Alaska halibut fishing needs to be a part of everyone’s fishing trip to Alaska. Alaska is home to one of the largest populations of pacific halibut in the world. These fish reside in the cold deep waters of the Pacific during the winter and migrate into the shallower waters of Cook Inlet, Kodiak Island, and the barren islands following the migration of salmon. This area of Alaska is known as the halibut capital of the world – and for good reason. When it comes to Alaska fishing these Alaska halibut fishing trips are among the favorite of all our guests.
Cook Inlet experiences some of the biggest tidal moments in the world at nearly 30 feet maximum swing on certain days of the year. The halibut lie dormant on the sandy and gravel bottom during these big flows of current that happen every 6 hours. When the water slows these mighty fish start hunting primarily using their sense of smell. Depending upon conditions and water depth we will often use a chum bag to put a large scent trail in the water. Halibut are aggressive and they will follow this scent trail great distances.
This slowing of the water is known as slack current and it’s generally the best time to fish. We will fish what is known as both sides of the slack tide. As the current is rushing in and begins to slow we’ll anchor up, drop the chum bag, and use weights up to 4 pounds to get the circle hooks baited with herring to the bottom. Many times this will be hundreds of feet deep, other times we might just be fishing in 40 feet of water.
Soon the inrushing current will begin to slow and eventually stop allowing us to use less and less weight as it slows. Eventually the current will begin to pick up again but this time flowing the opposite direction and we’ll find ourselves gradually adding more weight to keep the bait on the bottom. When the current is flowing at it’s maximum again it will be difficult to keep the bait on the bottom and we’ll start heading back to port – hopefully with limits of halibut.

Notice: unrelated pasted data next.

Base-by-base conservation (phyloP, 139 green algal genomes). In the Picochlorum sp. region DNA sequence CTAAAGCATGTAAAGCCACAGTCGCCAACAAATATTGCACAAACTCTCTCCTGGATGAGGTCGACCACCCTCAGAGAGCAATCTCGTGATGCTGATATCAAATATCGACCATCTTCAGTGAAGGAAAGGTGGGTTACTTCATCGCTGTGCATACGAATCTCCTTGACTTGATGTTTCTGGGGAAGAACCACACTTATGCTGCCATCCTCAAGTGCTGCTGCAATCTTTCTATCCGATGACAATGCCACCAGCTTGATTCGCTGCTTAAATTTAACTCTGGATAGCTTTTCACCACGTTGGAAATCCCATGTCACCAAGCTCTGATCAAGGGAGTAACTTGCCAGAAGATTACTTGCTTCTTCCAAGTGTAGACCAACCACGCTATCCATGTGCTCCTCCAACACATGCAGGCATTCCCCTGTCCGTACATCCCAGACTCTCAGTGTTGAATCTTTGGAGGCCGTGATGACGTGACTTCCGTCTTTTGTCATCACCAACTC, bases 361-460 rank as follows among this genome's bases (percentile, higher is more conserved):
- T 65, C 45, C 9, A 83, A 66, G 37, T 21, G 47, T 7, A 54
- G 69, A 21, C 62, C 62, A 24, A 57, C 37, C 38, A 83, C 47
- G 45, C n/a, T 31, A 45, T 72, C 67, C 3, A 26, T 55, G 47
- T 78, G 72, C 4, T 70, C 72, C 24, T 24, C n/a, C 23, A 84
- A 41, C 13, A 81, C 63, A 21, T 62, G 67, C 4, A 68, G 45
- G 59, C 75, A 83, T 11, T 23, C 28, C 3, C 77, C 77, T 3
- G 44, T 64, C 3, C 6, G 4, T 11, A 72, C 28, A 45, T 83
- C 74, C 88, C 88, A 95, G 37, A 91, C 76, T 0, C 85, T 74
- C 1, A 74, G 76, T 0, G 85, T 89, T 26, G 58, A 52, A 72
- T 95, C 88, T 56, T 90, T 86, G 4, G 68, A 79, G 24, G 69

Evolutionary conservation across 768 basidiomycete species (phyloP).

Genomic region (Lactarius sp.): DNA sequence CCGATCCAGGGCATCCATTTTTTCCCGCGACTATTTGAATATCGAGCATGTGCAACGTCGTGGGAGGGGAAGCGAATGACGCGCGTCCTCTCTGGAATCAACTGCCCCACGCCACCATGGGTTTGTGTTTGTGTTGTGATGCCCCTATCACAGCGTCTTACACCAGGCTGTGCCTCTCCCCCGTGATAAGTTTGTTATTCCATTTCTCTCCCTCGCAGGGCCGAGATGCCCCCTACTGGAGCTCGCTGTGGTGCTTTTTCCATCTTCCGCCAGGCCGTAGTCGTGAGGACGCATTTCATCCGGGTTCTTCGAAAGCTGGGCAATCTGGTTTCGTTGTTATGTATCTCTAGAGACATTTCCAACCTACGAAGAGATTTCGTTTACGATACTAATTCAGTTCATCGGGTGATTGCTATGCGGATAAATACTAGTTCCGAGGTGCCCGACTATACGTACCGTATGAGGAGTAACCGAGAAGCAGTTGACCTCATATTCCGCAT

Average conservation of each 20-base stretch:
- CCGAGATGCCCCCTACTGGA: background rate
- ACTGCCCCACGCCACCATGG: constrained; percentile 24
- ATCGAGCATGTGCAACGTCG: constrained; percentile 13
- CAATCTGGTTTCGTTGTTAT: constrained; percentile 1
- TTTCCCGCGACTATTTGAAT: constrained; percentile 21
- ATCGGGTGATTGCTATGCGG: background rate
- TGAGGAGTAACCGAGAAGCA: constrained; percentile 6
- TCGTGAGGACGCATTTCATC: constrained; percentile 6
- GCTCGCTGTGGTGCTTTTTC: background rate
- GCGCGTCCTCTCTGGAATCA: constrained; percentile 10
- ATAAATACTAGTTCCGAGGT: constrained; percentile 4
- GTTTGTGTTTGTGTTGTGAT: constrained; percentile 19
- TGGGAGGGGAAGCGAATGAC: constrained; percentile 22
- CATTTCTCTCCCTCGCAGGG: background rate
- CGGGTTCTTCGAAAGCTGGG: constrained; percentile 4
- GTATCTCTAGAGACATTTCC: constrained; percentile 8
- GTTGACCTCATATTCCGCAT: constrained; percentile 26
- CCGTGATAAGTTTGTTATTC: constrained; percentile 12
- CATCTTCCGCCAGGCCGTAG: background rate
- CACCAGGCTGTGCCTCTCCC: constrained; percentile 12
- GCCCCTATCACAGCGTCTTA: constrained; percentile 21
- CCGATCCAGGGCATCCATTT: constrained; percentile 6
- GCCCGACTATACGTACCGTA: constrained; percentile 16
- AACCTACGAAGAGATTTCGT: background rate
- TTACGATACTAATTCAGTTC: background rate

The halibut fishery is managed by the International Pacific Halibut Commission in an international agreement that balances both harvest and conservation with a number of countries. As a result there are rules and regulations that this fishery in the areas of Cook Inlet, Homer, Kodiak Islands, and The Barren Islands that we fish.
Halibut Season: March 14 – November 15
The most noteworthy 3A Alaska halibut fishing regulations are:
Make sure to check out the Alaska Department of Fish and Game for halibut fishing full regulations
Kenai Riverside Resort offers full-day single and multi-species trips on our Alaska halibut fishing trips.
On our multi-species trips, we can target halibut, salmon, rockfish, and lingcod. What we target is mostly dependent upon the time of year, what species are available at the time, and season regulations. A fishing license is required as are your own drinks and snacks. It’s important to bring layered clothing for both sun and rain on these trips. All the tackle, bait, and filleting of your fish is provided as part of our service and your catch will be vacuum sealed and frozen when you return to the resort.
We prefer to specialize in longer-range trophy fish hunts and targeting multi-species. While we don’t like to promise fish halibut limits are common and the last few years of yellow-eye rockfish have been phenomenal. Saltwater salmon are available year-round.
Your Alaska halibut fishing trip will be out of either Ninilchik utilizing the tractors for a beach launch or out of the Homer harbor depending upon which waters we elect to fish. Homer is located about a 90-minute drive south of our resort.
If you’ve never done this before, have no fear. Your captains and crew have taken out many first-timers and will patiently and professionally teach you what you need to know for a successful day of fishing. You’ll have the hang of it in no time – this is coming from experience.
We will primarily use herring on circle hooks during your trip although if we are in deep water we may use jigs. Herring and circle hooks are great terminal tackle because there is no effort required to “set the hook”. Usually, the halibut strike the bait and as it attempts to swim off, the aggressive action, lead weight, and shape of the hook generally sets firmly. That doesn’t mean our bait doesn’t get stripped, because often it does, but when the hook gets set it’s usually a pretty firm one.